- Larry Elliott writes that the public is rightly frustrated with an economic model designed to shift money to those who already have the most - and that progressive parties in particular need to offer a meaningful alternative:
The belief on the left was that 2008 sounded the death knell for the model of capitalism that dominated the last quarter of the 20th century and the first decade of the 21st; one based around privatisation, trickle-down economics, and a shift in the balance of power away from organised labour and towards international banks. Lehman’s bankruptcy would prove to be the equivalent of the Opec oil shock of 1973, the moment the pendulum swung, only this time from right to left.- Meanwhile, Nicolas Yan highlights the need to ensure that the gains from automation in particular don't get captured by a lucky few. And Mazzucato offers a list of suggestions as to how to put the power of the state to use in building shared wealth.
It didn’t work out like that. There was no social democratic moment because social democratic parties had largely bought into the idea that markets knew best. They had no critique of what had gone wrong so they lacked a strategy to put things right. What’s more, they still don’t, which is why challenges to Jeremy Corbyn from his Labour party rivals have been so feeble.
Hence the appetite among voters for controls. Ask them whether they support a financial transactions tax and they answer yes. Ask them whether they support curbs on the dumping of cheap Chinese steel that is threatening jobs in Port Talbot and they answer yes. Ask them if they want controls on immigration and they answer yes.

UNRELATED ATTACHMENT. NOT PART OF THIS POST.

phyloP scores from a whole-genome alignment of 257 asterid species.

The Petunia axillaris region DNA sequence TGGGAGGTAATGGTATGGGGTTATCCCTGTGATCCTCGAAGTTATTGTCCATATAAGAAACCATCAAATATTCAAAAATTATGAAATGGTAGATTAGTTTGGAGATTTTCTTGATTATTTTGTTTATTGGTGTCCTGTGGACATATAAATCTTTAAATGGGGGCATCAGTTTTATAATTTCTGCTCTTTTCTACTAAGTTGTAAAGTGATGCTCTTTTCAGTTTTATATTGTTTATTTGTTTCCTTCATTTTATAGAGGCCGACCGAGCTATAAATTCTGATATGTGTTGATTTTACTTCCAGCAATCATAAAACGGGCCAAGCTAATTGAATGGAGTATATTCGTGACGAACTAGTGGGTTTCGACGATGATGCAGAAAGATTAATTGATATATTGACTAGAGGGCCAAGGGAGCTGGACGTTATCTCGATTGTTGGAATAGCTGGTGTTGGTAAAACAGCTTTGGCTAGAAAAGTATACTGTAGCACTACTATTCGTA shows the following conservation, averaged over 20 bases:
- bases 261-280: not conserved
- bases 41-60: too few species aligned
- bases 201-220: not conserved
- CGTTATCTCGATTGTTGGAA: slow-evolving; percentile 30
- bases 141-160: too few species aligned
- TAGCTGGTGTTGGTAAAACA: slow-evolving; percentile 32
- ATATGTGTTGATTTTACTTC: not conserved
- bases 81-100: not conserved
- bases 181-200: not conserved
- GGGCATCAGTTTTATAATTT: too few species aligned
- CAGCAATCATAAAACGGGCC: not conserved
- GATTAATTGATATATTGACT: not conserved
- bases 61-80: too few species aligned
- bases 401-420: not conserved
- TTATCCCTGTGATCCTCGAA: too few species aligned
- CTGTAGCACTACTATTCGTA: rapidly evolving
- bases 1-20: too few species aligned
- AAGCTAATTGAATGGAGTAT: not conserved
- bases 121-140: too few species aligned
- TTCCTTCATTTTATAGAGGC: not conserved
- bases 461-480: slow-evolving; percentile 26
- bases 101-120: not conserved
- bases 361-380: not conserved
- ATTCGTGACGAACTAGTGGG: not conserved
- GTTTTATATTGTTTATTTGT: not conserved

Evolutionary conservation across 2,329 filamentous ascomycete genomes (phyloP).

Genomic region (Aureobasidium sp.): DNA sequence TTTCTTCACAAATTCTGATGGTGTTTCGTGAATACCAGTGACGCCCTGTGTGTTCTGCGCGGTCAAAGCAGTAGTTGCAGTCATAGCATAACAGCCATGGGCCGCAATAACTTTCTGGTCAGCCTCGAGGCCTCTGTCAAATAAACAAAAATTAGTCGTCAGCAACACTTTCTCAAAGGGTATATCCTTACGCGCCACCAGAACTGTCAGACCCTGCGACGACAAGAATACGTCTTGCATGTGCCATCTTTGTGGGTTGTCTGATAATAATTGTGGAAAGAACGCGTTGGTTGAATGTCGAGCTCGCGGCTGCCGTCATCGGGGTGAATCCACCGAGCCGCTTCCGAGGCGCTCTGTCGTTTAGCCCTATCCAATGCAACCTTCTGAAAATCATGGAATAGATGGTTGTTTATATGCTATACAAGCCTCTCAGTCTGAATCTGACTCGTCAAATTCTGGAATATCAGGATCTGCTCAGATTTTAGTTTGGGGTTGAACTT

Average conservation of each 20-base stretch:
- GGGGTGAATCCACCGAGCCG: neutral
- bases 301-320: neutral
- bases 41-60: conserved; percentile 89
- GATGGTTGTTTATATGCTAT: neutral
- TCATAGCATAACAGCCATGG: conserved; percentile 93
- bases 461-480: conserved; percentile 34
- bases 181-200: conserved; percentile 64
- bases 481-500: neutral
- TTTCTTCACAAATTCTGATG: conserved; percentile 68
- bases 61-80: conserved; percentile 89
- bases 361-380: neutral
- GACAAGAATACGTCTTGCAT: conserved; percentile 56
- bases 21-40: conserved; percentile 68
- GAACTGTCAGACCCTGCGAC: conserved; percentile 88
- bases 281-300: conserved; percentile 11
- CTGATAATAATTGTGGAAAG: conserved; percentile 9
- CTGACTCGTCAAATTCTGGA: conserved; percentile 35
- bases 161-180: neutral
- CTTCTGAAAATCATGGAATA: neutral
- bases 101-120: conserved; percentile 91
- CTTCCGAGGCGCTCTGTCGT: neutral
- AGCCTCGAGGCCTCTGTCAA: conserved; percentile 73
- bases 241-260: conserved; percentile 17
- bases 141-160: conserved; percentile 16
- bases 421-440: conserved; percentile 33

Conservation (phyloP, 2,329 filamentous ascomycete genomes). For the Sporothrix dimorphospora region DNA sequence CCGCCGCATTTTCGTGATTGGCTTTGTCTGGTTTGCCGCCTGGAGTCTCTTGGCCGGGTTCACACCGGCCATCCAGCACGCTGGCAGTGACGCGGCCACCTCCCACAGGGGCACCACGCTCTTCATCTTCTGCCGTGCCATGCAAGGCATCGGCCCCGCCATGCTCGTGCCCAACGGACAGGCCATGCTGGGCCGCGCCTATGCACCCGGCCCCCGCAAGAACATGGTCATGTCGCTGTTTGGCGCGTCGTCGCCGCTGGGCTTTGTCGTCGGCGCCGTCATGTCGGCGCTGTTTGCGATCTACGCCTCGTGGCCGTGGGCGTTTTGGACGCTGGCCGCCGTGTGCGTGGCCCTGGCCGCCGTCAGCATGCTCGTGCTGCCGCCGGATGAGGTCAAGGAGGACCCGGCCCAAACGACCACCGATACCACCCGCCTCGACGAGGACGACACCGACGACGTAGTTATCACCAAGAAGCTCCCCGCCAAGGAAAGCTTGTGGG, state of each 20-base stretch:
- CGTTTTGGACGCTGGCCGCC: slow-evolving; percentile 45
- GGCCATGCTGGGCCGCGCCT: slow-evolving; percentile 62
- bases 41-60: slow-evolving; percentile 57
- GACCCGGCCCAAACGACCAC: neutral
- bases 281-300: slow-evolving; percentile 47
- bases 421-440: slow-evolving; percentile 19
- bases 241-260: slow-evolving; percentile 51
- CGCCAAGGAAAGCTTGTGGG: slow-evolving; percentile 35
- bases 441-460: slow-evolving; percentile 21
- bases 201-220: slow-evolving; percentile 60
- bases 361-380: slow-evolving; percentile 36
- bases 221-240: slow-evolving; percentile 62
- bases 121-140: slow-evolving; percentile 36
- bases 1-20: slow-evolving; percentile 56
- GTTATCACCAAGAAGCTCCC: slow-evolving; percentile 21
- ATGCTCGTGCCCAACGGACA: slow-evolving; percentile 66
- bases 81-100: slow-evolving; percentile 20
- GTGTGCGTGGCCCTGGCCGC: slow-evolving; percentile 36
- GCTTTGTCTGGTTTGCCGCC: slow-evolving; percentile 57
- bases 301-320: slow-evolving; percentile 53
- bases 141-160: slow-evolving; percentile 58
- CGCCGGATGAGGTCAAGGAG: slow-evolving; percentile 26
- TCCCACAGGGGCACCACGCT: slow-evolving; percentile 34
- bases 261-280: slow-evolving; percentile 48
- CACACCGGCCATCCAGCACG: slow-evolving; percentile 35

In this, the public shows more consistency than the politicians. Conservative Brexiters are in favour of free movement of capital and goods, but not of people. The Labour party is up for controls on money and goods but supports free movement of labour. The freedoms integral to globalisation are increasingly at odds with democracy. Something has to give.
In the introduction to a recently published book of essays*, Michael Jacobs and Mariana Mazzucato say that the state has a crucial role to play in making economies more prosperous and successful, not least through the role the state can play in nurturing and supporting innovation. This runs counter to the idea that governments should limit themselves to correcting occasional and short-lived market failure, but as Jacobs and Mazzucato rightly note markets are the result of political decisions.
- Lana Payne rightly argues that anybody wanting to see a progressive trade agenda should be fighting against the entrenchment of corporate power through the Trans-Pacific Partnership.
- George Wehby, Dhaval Dave and Robert Kaestner examine the effect of the minimum wage on infant health, and find a substantive improvement where wages are more livable. And Daniel Boffey points out that increased reliance on student loans rather than direct funding for post-secondary education results in worsened inequality.
- Finally, Aaron Wherry points out that Canada's federal government has long had estimates available as to the social cost of greenhouse gas emissions; it's just done nothing to ensure those costs are internalized. And Naomi Klein discusses how the "othering" of the people bearing the largest burden of climate change is producing disastrous environmental and social consequences.